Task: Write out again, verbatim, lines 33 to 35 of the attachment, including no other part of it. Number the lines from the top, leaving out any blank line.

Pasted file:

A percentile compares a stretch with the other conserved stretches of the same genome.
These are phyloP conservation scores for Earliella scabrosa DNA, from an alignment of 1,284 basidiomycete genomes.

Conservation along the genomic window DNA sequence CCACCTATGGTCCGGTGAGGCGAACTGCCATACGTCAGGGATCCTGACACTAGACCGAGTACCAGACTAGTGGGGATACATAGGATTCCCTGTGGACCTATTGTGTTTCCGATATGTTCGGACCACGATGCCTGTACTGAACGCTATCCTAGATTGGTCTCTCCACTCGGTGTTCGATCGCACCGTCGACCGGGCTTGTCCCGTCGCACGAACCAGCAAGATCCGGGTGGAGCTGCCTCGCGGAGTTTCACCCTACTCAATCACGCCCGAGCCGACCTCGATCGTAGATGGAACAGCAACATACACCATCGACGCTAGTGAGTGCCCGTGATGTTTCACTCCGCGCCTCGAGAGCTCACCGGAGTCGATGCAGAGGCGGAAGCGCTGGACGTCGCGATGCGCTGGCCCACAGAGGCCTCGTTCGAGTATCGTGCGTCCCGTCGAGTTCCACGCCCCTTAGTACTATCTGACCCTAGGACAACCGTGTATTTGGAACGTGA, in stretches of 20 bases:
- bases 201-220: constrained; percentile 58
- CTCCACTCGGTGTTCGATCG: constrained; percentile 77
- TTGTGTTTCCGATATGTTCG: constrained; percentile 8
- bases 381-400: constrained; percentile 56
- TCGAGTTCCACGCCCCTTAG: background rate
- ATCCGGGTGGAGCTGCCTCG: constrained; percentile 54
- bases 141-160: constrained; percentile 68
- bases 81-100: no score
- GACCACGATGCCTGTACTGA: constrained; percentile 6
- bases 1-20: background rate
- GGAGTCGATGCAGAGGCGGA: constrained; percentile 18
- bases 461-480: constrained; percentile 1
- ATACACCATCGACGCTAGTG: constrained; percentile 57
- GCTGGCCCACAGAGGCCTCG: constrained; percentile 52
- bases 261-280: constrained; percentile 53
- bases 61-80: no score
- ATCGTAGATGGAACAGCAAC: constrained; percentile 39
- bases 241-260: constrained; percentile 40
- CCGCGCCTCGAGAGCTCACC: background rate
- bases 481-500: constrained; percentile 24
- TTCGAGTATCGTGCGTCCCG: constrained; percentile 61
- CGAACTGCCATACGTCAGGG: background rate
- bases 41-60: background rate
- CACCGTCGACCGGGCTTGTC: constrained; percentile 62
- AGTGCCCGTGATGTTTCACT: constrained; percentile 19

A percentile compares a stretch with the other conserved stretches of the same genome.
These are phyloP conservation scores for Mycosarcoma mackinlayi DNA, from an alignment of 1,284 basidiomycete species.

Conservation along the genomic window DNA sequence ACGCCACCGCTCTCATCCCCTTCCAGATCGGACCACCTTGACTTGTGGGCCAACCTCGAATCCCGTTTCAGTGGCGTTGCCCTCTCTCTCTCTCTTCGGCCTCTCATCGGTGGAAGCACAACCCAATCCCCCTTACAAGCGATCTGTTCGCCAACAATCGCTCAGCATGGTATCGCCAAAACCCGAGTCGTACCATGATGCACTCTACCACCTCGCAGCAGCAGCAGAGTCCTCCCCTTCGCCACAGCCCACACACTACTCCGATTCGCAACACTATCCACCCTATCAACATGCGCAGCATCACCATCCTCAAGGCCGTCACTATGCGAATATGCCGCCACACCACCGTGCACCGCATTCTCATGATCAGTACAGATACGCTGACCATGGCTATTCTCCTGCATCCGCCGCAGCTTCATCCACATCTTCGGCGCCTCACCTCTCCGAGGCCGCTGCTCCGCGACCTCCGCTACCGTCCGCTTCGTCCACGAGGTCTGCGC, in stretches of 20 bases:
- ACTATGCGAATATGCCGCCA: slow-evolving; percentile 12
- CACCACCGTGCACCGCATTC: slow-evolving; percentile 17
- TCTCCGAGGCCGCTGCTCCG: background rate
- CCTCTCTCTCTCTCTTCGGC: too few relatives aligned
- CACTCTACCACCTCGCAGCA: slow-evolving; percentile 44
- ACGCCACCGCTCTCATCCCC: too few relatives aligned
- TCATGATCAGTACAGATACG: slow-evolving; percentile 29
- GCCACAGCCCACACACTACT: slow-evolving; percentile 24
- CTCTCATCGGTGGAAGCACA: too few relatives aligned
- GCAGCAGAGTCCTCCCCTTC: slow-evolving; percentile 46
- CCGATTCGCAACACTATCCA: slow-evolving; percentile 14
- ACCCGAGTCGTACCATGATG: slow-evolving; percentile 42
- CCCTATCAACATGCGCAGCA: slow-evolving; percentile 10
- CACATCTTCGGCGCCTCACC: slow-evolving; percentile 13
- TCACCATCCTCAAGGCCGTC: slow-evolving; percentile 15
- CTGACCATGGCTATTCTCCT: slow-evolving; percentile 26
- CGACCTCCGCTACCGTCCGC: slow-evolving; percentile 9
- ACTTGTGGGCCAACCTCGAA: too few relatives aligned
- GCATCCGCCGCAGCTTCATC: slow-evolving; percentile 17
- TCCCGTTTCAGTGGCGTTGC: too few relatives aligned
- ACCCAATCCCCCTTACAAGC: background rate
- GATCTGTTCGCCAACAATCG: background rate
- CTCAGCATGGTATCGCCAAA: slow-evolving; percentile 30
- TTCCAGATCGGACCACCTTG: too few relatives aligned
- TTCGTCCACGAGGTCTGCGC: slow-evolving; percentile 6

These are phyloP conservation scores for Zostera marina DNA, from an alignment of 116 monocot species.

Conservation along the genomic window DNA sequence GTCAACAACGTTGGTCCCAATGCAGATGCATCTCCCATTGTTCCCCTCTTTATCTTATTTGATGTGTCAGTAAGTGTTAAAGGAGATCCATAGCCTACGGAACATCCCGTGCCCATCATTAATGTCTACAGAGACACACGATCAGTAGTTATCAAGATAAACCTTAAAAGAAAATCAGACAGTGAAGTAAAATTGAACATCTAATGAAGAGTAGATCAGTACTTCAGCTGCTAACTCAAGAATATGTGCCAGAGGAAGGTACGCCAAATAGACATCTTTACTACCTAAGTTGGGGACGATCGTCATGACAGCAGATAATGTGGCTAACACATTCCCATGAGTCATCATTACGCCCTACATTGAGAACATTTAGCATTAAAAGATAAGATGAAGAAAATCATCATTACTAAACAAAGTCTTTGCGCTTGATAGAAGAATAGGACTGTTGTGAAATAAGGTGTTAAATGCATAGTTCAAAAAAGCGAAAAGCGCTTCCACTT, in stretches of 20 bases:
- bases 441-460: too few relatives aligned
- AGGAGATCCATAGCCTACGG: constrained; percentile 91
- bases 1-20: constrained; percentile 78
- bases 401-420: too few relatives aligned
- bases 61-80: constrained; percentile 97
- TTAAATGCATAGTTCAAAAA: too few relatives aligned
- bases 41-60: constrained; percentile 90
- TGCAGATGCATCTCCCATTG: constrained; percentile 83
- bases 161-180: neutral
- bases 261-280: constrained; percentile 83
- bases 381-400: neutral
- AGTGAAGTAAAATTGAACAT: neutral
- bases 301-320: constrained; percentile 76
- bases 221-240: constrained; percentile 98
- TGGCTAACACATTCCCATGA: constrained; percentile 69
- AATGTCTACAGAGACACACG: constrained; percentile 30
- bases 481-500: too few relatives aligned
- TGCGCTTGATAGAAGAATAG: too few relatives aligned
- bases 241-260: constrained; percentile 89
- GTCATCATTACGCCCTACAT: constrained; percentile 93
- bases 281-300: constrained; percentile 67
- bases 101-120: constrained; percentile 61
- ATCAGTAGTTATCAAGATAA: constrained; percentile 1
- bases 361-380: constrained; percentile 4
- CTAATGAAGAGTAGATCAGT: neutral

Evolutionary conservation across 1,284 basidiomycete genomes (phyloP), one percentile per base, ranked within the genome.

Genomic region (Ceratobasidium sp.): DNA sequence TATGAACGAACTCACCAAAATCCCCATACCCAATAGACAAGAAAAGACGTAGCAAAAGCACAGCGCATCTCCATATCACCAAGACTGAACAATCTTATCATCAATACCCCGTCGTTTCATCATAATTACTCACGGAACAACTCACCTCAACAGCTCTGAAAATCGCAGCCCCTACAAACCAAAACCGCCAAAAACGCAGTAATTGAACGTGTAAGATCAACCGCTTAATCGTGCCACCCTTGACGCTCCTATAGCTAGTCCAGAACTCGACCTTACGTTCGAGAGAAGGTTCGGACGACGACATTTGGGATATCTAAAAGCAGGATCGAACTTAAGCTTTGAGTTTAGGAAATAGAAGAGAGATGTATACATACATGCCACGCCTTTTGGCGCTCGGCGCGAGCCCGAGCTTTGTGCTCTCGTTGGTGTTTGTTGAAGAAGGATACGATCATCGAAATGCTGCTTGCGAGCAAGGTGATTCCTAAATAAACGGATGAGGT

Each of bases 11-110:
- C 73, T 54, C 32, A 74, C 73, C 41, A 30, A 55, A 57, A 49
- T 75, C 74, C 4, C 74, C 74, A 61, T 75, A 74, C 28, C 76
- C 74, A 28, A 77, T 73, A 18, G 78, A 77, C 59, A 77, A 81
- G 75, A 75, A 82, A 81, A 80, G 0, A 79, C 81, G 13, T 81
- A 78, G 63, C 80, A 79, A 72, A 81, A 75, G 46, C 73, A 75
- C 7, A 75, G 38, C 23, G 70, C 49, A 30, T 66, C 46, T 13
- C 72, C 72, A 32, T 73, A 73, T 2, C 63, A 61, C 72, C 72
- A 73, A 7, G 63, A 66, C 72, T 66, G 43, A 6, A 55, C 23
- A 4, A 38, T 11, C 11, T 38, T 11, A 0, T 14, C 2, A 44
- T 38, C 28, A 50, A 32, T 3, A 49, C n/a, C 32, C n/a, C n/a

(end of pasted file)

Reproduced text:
- CACCACCGTGCACCGCATTC: slow-evolving; percentile 17
- TCTCCGAGGCCGCTGCTCCG: background rate
- CCTCTCTCTCTCTCTTCGGC: too few relatives aligned